Work colleagues who have a passing interest in gaming or retro tech find out that I spend my free time writing this guff, and at first they think it's cool or intriguing...then become a little puzzled. And sometimes I have to just sit there and ponder to myself...why Dreamcast indeed? What is it about the Dreamcast that has fuelled my desire to continue to churn out podcasts, videos and articles and haul all my stuff across the country to events for the last 11 years? I generally fall back on the old "the Dreamcast represents so many missed opportunities" response; but the more I think about it, the more I think I have another reason. But before I share it with you, dear reader, some more about my other gaming habits...
The Museum of Obsolete Media or Techmoan on YouTube for further information.
To get back to the point, I love all forms of old technology and by extension I am fascinated by all forms of gaming devices. My collection of consoles and games is by no means gargantuan or exhaustive, but the little corner of my house in which I store all my trinkets of deceit is full of consoles by manufacturers that aren't Sega. Nintendo, SNK, Atari, Philips, Microsoft, Panasonic, Sony, and Amstrad devices are all jammed together in my makeshift shrine to the antiquated...and that's because I'm format agnostic. I love games of all types and from all manufacturers. So to bring it back around,what I'm trying to say is that I don't love the Dreamcast simply because it was made by Sega. And I don't blindly eschew games or consoles from other manufacturers - I just love games. That's it. I care not one iota who makes them.
I used to just sit on my own in that shitty room surrounded by junk and boxes of broken crap that middle aged men accumulate in spare rooms, playing Metropolis Street Racer for hours, trying to beat hot laps to get the next car in the showroom. I didn't really have any friends - something I partly put down to the area being ever-so-slightly racist, but that's a different story - and so I just spent all my spare time playing on the Dreamcast. It's weird to think back that I was ever like that, but there it is. Through that period of just being a bit of a waster and a lazy student bastard, I played on MSR and the various other games I could get my hands on through trading stuff in and spending the money I got from my summer job before going to university. While at university I got rid of the original Dreamcast, then bought another...then sold that one too and then went for several years just going through the Gamecube and Xbox systems before finally buying another Dreamcast in 2005 and starting this whole thing.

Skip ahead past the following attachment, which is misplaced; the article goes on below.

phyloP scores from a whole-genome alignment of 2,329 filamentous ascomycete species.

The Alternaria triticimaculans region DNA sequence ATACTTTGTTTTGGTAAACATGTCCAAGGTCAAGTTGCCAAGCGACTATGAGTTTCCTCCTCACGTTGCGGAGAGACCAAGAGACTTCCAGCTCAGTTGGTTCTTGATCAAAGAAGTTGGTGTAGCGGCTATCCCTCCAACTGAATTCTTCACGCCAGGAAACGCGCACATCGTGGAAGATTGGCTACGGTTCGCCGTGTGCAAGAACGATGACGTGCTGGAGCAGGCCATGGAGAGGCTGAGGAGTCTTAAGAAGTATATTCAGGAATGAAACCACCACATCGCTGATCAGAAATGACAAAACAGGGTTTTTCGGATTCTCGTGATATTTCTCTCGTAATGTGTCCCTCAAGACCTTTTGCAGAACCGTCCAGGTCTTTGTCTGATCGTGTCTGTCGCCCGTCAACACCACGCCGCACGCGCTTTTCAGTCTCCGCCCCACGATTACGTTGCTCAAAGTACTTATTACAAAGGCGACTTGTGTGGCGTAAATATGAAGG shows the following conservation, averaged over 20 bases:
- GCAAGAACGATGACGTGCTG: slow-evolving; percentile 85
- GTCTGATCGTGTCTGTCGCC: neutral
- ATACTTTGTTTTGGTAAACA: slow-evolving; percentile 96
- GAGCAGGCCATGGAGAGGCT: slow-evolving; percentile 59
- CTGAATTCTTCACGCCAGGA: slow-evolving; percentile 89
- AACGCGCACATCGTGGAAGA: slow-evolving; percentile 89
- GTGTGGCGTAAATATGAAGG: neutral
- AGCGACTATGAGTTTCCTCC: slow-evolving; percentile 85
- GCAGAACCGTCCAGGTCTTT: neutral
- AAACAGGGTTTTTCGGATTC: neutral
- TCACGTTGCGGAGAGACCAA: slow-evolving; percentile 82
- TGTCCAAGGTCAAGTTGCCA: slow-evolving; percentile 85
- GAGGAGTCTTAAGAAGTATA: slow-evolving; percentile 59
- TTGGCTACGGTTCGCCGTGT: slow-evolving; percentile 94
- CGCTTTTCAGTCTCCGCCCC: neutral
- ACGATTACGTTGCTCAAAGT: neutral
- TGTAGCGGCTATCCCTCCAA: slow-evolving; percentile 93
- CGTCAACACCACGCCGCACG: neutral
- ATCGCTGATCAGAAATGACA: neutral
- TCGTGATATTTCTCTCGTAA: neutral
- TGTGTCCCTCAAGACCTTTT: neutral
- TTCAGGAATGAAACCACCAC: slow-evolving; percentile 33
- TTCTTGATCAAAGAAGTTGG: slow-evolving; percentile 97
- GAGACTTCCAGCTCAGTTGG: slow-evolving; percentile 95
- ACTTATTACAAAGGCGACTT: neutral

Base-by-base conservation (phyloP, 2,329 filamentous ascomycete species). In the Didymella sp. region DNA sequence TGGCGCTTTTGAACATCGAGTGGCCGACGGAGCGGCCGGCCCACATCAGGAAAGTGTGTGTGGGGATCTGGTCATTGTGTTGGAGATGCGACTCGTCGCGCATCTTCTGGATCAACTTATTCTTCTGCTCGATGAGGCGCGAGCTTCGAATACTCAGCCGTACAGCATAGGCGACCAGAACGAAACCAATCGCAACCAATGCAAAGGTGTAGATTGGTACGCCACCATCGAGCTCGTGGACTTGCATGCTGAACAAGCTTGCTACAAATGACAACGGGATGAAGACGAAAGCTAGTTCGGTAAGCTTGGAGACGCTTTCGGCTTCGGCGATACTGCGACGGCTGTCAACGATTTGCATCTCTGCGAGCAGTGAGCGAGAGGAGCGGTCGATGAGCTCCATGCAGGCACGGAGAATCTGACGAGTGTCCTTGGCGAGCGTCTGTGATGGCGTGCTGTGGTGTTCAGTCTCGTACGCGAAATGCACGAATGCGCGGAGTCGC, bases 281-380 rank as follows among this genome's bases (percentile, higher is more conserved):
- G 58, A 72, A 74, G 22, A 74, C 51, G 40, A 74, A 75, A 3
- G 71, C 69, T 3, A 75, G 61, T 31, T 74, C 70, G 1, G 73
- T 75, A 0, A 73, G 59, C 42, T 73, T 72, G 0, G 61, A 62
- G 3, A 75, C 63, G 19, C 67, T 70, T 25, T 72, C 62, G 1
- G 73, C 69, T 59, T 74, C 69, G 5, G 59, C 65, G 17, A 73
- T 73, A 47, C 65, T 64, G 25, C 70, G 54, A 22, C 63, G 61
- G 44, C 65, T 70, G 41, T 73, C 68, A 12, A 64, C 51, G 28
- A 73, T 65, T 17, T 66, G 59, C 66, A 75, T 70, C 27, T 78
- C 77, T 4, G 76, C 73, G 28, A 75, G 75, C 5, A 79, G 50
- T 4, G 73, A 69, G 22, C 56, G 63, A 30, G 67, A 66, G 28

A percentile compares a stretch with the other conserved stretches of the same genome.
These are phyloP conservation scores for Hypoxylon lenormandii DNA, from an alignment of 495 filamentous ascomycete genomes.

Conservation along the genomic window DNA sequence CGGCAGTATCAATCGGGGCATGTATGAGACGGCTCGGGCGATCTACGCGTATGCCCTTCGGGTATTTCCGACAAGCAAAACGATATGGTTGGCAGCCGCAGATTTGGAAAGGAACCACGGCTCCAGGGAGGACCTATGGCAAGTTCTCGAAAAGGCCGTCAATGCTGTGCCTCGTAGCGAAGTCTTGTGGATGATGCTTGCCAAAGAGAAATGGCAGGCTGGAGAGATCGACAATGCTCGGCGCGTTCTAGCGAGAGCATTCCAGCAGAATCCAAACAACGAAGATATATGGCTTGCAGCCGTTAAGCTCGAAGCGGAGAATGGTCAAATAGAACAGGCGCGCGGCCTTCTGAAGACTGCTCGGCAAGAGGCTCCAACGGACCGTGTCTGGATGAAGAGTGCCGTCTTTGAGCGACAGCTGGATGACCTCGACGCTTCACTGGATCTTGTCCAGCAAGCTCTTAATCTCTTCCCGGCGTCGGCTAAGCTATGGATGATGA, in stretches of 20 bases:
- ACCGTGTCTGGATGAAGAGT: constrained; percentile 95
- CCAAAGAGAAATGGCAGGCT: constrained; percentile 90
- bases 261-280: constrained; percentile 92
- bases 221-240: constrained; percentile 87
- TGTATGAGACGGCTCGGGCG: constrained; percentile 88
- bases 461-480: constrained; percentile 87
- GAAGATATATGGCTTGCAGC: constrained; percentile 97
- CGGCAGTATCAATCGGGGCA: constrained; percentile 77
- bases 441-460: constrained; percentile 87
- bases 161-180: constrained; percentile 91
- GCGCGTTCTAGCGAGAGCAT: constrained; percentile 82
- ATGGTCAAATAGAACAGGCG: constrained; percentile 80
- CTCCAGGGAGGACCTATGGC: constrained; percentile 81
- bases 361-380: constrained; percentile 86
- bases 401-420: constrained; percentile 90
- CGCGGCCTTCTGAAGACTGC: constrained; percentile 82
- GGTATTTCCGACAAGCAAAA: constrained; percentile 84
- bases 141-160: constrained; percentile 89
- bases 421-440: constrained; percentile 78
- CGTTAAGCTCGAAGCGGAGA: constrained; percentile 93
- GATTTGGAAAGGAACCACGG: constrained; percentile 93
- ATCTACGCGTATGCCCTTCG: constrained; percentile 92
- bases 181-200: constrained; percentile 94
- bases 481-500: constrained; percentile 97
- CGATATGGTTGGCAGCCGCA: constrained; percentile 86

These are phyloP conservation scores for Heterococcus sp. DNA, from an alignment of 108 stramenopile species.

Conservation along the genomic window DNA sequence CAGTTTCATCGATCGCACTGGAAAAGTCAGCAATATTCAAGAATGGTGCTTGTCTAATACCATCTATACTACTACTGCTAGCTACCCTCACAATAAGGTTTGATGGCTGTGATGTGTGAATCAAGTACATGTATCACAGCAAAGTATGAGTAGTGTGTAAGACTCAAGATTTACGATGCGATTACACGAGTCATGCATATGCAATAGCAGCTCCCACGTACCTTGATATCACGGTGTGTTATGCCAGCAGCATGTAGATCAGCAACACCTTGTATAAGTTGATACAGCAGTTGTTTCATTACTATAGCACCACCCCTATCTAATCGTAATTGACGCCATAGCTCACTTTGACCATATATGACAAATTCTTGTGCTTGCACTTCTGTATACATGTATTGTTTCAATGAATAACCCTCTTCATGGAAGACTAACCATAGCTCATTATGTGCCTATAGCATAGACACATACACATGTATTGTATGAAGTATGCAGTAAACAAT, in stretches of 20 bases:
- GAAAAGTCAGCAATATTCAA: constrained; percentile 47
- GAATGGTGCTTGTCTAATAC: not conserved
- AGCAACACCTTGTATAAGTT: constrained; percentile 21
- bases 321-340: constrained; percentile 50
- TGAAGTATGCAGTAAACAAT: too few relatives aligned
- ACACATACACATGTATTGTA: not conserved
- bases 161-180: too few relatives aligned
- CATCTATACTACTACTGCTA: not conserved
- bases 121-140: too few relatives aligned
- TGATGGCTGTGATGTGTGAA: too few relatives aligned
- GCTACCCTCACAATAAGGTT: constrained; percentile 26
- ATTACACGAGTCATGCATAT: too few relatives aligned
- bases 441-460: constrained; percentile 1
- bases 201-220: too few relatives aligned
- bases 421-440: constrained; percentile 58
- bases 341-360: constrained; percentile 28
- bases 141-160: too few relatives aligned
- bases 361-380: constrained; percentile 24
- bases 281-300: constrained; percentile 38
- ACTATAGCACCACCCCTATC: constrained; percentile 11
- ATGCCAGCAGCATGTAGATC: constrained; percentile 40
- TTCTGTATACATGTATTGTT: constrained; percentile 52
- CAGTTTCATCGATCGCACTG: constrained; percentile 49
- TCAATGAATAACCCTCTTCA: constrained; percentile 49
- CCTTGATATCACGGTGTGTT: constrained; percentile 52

But this is the crux of the matter. The reason the Dreamcast is so special to me, is that it really was - and this sounds so pathetic - my only friend at times. Stems of depression, years of being kicked out of this school or that school, zero self esteem and the usual teenage angst bullshit mixed with being split between one parent living in an inner city ghetto and another living in a fairly rural, prejudiced area, combined with no real sense of self identity or worth. It didn't matter when I was playing a hot lap in MSR. I didn't buy games to show them off on Twitter, or say 'look at all my retro games - aren't I awesome?!' to randoms on a forum (also - neither existed in 2000!). I bought them because they were a way of occupying myself through the shit times of my late teens. The Dreamcast literally became a sort of crutch. Other stuff happened in that period that I'm not comfortable sharing on a public blog (plus, I don't know who is going to read this); and to be honest if it'd been any other system other than the Dreamcast I probably would have found myself oddly attached to that one instead. It's just how the stars aligned, I guess. That I happened to be born when I was, and that I happened to reach my late teens at the same time that a Japanese gaming firm decided to release their final console.
I also owe a lot to the Dreamcast - without it I would never have started this blog. Never have started writing about games and never have gotten to the point where I have had articles published in actual magazines and on proper games and tech websites. I wouldn't have been able to attend so many events, and I would never have met so many awesome people who have gone on to become true friends...simply because we share a passion for the Sega Dreamcast. The Dreamcast helped me through some really tough times, and also opened up a lot of doors for me. So when somebody next asks me: "why Dreamcast?" I'll be sure to send them a link to this post.